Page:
It was only two years ago, this same time in spring, that a finch found a perfect nesting spot inside the wreath that hung outside our front door. Although I was mad at myself for not putting away the last of the Christmas decorations, I relished the opportunity to watch the babies develop each day while peering through the door’s glass inlays. To keep disturbances to a minimum and lower the chance for nest abandonment, I put up signs for the mailman and instructed visiting guests to use the garage door instead.
This year was made even more special, for the nest that was under construction belonged to my favorite species of bird…the dove. For the 20 years I’ve lived here in Clayton, there is nothing that brings me more peace and calm than hearing the sounds and coos of the doves that frequent our backyard. From what I’ve been told, doves mate for life. Invariably, every time I see one dove, I see another. Doves are symbols of peace, love, and loyalty; a reflection of the precepts I identify with most as it relates to my own relationships and marriage. And given my admiration and appreciation for the life of a dove, it is no wonder how upset I get each year in the days leading up to September 1st, the opening of dove-hunting season. For me, there’s nothing sadder than seeing or hearing the cry of a lonesome dove.
In the first few weeks after I discovered the nest, I avoided going out the back door to give Mama Dove her space. I found creative ways to spy on her and track progress, whether it was attaching a mirror to my selfie stick or leaning out the upstairs bedroom window to catch a sight from up above. On Good Friday she laid one egg, and then a second a day later-- a laying pattern typical for most doves. Additionally, in a dove’s brood, the first egg laid is always a male, and the second always a female. This was yet another similarity as it relates to my life: my son was born first, and my daughter was born second.
The dove built her nest atop a mesh screen that covers the fountain’s water basin. There was no overhang, no shelter, and no shade. Mama Dove was fully exposed to all the elements in a month that had its fair share of wacky weather, including an excessive amount of rain, high winds, and temperatures that got as low as 40° and as high as 93°. Unlike Mother finch, who spent a great deal of time leaving her babies unsupervised in her very-sheltered and protected nest, Mama Dove spent nearly every waking moment in her nest, even during the most adverse conditions.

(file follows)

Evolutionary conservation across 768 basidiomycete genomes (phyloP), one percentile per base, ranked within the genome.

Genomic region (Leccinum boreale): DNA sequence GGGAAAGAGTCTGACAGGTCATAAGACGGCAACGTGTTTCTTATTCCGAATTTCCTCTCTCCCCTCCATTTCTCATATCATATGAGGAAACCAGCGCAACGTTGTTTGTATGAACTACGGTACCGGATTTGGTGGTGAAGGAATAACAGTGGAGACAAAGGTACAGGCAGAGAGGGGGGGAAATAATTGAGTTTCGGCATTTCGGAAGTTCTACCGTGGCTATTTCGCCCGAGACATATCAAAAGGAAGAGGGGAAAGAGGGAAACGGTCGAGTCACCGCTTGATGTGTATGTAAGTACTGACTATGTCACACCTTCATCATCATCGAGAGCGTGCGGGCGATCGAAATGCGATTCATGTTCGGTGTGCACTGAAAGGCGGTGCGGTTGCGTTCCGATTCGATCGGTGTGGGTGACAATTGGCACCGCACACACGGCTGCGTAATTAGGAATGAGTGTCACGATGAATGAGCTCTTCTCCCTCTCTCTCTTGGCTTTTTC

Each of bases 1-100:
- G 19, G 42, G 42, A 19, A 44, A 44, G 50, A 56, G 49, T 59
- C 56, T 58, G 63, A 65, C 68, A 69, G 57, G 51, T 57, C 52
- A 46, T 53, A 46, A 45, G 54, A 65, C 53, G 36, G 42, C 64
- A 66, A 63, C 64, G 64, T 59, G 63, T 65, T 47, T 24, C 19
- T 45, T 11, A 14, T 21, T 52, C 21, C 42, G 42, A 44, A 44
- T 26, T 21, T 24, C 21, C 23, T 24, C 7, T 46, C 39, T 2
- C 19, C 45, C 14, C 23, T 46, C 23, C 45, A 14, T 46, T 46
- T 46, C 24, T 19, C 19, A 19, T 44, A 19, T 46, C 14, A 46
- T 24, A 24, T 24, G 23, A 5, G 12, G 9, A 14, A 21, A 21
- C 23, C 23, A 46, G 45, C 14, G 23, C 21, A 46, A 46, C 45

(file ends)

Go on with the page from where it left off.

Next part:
As the days and weeks rolled on I became more attached to Mama, and she became more comfortable and trusting of me. Eventually I was able to open the back door without her flapping her wings or fleeing her nest. I greeted her every day, and told her what a good Mama she was to her little ones. Although I was curious to see the babies, I didn’t get too close out of respect for her and her growing brood.
After roughly three weeks in their nest, I finally got a glimpse of the two, fuzzy-headed babies while watering some plants and flowers outside. They looked so innocent and were as cute as a button, but surprisingly they were almost as big as their mother! How was it that they grew up so fast? It was just yesterday that the eggs were laid. I was proud of Mama for taking good care of her babies. She sat in that nest round the clock, through wet and dry, cold and heat. She was the epitome of strength: dependable, loving, caring, and committed.
The next morning while making coffee, I slowly opened the back door, ready to greet Mama and the babies. But as I opened the door, and looked towards the nest, my heart sank. Mama and the babies were gone! Sometime between seeing the babies for the first time and the next day, the babies had spread their wings and left the nest. I was shocked, and feeling bummed. I was experiencing “Empty Nest Syndrome,” and those babies weren’t even mine! I missed Mama the most, perhaps because I saw a little of my mother in her, and her in me. I missed the opportunity to tell her, “Job Well done.” Although I was feeling a little verklempt, I was happy she came into my life to serve as a reminder: appreciate all the precious, little things in life.
The timing of Mama coming in and out of my life, and the approach of Mother’s Day was not lost on me. It allowed me time to reflect and appreciate the sacrifices, the care, and the incredible love my mother bestowed, and continues to bestow, on me and my siblings. She set the gold standard, and hopefully by following in her footsteps my kids will one day feel the same way.
In honor of Mother’s Day I tip my hat to all the mothers in the world, animals included. Thank you for your sacrifices, and for the everlasting commitment of love and care. Thank you for weathering the challenges, while keeping your children safe and protected. Thank you for your patience, and teaching the values of trust and trustworthiness. And when the time comes, and it’s time for the chickadees to leave the nest, thank you in advance for your guidance and support!
To my beautiful Mother, the light of my life: “Thank you Mom, for a Job Well Done!”
HAPPY MOTHER’S DAY!!